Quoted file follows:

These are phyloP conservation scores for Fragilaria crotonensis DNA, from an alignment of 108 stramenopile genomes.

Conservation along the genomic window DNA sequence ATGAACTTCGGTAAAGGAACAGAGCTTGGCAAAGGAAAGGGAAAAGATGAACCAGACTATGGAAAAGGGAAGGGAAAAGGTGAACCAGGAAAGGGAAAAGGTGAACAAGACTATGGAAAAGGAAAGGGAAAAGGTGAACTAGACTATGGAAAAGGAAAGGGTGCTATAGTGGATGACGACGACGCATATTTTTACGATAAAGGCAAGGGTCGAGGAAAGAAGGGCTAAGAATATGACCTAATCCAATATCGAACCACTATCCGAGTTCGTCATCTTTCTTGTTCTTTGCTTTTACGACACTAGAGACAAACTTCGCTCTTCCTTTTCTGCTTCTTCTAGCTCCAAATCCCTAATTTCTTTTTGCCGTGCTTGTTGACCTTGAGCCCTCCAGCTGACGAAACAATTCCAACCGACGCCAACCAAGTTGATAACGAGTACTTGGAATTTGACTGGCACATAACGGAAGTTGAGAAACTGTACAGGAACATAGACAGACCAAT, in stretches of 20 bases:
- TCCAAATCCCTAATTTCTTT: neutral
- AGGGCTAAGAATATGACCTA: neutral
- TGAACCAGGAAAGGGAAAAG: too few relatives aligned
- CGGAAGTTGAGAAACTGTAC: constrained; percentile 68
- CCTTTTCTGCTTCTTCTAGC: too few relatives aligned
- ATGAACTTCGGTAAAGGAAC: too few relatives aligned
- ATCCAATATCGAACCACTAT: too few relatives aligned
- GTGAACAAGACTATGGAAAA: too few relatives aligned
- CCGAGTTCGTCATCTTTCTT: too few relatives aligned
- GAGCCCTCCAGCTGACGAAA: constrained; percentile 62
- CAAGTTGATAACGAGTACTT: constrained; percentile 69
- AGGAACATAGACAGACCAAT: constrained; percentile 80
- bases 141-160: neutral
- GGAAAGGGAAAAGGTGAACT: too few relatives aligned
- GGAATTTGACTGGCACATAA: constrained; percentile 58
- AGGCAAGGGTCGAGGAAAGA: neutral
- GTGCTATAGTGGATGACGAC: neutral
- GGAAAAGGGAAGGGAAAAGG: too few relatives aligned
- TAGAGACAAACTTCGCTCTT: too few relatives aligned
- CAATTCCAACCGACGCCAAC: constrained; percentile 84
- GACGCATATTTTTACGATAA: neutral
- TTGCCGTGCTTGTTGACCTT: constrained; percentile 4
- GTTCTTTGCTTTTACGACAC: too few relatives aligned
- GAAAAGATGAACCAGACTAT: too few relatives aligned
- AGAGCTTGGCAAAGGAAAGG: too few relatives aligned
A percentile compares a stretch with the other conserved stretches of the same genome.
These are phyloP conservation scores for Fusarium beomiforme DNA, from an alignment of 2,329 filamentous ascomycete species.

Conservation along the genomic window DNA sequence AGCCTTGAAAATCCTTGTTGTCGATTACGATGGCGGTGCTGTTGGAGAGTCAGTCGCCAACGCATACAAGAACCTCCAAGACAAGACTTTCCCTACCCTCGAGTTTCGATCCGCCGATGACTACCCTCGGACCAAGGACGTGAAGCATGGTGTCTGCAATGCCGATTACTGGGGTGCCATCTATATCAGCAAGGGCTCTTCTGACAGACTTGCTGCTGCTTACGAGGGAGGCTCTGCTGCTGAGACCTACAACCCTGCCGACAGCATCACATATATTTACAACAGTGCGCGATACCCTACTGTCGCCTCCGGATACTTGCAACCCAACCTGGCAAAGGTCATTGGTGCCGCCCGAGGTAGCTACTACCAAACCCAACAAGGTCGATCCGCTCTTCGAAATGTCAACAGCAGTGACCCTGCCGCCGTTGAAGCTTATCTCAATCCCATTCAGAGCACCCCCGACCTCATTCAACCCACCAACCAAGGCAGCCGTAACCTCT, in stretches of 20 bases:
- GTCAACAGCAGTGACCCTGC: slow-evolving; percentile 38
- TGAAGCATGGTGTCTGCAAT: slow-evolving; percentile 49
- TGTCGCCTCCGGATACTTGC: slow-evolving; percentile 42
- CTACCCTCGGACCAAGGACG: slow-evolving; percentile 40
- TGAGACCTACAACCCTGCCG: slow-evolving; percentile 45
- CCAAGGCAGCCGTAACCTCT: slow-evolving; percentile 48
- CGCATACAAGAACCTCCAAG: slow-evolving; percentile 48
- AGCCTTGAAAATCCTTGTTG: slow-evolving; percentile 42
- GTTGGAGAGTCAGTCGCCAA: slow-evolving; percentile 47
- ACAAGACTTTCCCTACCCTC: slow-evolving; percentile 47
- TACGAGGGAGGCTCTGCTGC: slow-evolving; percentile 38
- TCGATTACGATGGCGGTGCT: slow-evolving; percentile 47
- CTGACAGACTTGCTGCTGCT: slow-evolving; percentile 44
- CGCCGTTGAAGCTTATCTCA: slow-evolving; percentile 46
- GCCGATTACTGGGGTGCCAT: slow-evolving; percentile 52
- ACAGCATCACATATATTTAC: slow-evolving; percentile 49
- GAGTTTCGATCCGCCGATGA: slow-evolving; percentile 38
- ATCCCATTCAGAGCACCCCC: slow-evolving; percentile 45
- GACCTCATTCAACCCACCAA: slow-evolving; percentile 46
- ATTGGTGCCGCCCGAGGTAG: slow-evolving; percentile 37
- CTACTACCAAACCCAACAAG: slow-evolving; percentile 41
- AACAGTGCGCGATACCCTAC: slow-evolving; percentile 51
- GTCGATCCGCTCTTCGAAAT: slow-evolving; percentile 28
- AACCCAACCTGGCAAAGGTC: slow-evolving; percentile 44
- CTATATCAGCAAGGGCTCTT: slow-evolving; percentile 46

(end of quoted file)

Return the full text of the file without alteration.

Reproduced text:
These are phyloP conservation scores for Fragilaria crotonensis DNA, from an alignment of 108 stramenopile genomes.

Conservation along the genomic window DNA sequence ATGAACTTCGGTAAAGGAACAGAGCTTGGCAAAGGAAAGGGAAAAGATGAACCAGACTATGGAAAAGGGAAGGGAAAAGGTGAACCAGGAAAGGGAAAAGGTGAACAAGACTATGGAAAAGGAAAGGGAAAAGGTGAACTAGACTATGGAAAAGGAAAGGGTGCTATAGTGGATGACGACGACGCATATTTTTACGATAAAGGCAAGGGTCGAGGAAAGAAGGGCTAAGAATATGACCTAATCCAATATCGAACCACTATCCGAGTTCGTCATCTTTCTTGTTCTTTGCTTTTACGACACTAGAGACAAACTTCGCTCTTCCTTTTCTGCTTCTTCTAGCTCCAAATCCCTAATTTCTTTTTGCCGTGCTTGTTGACCTTGAGCCCTCCAGCTGACGAAACAATTCCAACCGACGCCAACCAAGTTGATAACGAGTACTTGGAATTTGACTGGCACATAACGGAAGTTGAGAAACTGTACAGGAACATAGACAGACCAAT, in stretches of 20 bases:
- TCCAAATCCCTAATTTCTTT: neutral
- AGGGCTAAGAATATGACCTA: neutral
- TGAACCAGGAAAGGGAAAAG: too few relatives aligned
- CGGAAGTTGAGAAACTGTAC: constrained; percentile 68
- CCTTTTCTGCTTCTTCTAGC: too few relatives aligned
- ATGAACTTCGGTAAAGGAAC: too few relatives aligned
- ATCCAATATCGAACCACTAT: too few relatives aligned
- GTGAACAAGACTATGGAAAA: too few relatives aligned
- CCGAGTTCGTCATCTTTCTT: too few relatives aligned
- GAGCCCTCCAGCTGACGAAA: constrained; percentile 62
- CAAGTTGATAACGAGTACTT: constrained; percentile 69
- AGGAACATAGACAGACCAAT: constrained; percentile 80
- bases 141-160: neutral
- GGAAAGGGAAAAGGTGAACT: too few relatives aligned
- GGAATTTGACTGGCACATAA: constrained; percentile 58
- AGGCAAGGGTCGAGGAAAGA: neutral
- GTGCTATAGTGGATGACGAC: neutral
- GGAAAAGGGAAGGGAAAAGG: too few relatives aligned
- TAGAGACAAACTTCGCTCTT: too few relatives aligned
- CAATTCCAACCGACGCCAAC: constrained; percentile 84
- GACGCATATTTTTACGATAA: neutral
- TTGCCGTGCTTGTTGACCTT: constrained; percentile 4
- GTTCTTTGCTTTTACGACAC: too few relatives aligned
- GAAAAGATGAACCAGACTAT: too few relatives aligned
- AGAGCTTGGCAAAGGAAAGG: too few relatives aligned
A percentile compares a stretch with the other conserved stretches of the same genome.
These are phyloP conservation scores for Fusarium beomiforme DNA, from an alignment of 2,329 filamentous ascomycete species.

Conservation along the genomic window DNA sequence AGCCTTGAAAATCCTTGTTGTCGATTACGATGGCGGTGCTGTTGGAGAGTCAGTCGCCAACGCATACAAGAACCTCCAAGACAAGACTTTCCCTACCCTCGAGTTTCGATCCGCCGATGACTACCCTCGGACCAAGGACGTGAAGCATGGTGTCTGCAATGCCGATTACTGGGGTGCCATCTATATCAGCAAGGGCTCTTCTGACAGACTTGCTGCTGCTTACGAGGGAGGCTCTGCTGCTGAGACCTACAACCCTGCCGACAGCATCACATATATTTACAACAGTGCGCGATACCCTACTGTCGCCTCCGGATACTTGCAACCCAACCTGGCAAAGGTCATTGGTGCCGCCCGAGGTAGCTACTACCAAACCCAACAAGGTCGATCCGCTCTTCGAAATGTCAACAGCAGTGACCCTGCCGCCGTTGAAGCTTATCTCAATCCCATTCAGAGCACCCCCGACCTCATTCAACCCACCAACCAAGGCAGCCGTAACCTCT, in stretches of 20 bases:
- GTCAACAGCAGTGACCCTGC: slow-evolving; percentile 38
- TGAAGCATGGTGTCTGCAAT: slow-evolving; percentile 49
- TGTCGCCTCCGGATACTTGC: slow-evolving; percentile 42
- CTACCCTCGGACCAAGGACG: slow-evolving; percentile 40
- TGAGACCTACAACCCTGCCG: slow-evolving; percentile 45
- CCAAGGCAGCCGTAACCTCT: slow-evolving; percentile 48
- CGCATACAAGAACCTCCAAG: slow-evolving; percentile 48
- AGCCTTGAAAATCCTTGTTG: slow-evolving; percentile 42
- GTTGGAGAGTCAGTCGCCAA: slow-evolving; percentile 47
- ACAAGACTTTCCCTACCCTC: slow-evolving; percentile 47
- TACGAGGGAGGCTCTGCTGC: slow-evolving; percentile 38
- TCGATTACGATGGCGGTGCT: slow-evolving; percentile 47
- CTGACAGACTTGCTGCTGCT: slow-evolving; percentile 44
- CGCCGTTGAAGCTTATCTCA: slow-evolving; percentile 46
- GCCGATTACTGGGGTGCCAT: slow-evolving; percentile 52
- ACAGCATCACATATATTTAC: slow-evolving; percentile 49
- GAGTTTCGATCCGCCGATGA: slow-evolving; percentile 38
- ATCCCATTCAGAGCACCCCC: slow-evolving; percentile 45
- GACCTCATTCAACCCACCAA: slow-evolving; percentile 46
- ATTGGTGCCGCCCGAGGTAG: slow-evolving; percentile 37
- CTACTACCAAACCCAACAAG: slow-evolving; percentile 41
- AACAGTGCGCGATACCCTAC: slow-evolving; percentile 51
- GTCGATCCGCTCTTCGAAAT: slow-evolving; percentile 28
- AACCCAACCTGGCAAAGGTC: slow-evolving; percentile 44
- CTATATCAGCAAGGGCTCTT: slow-evolving; percentile 46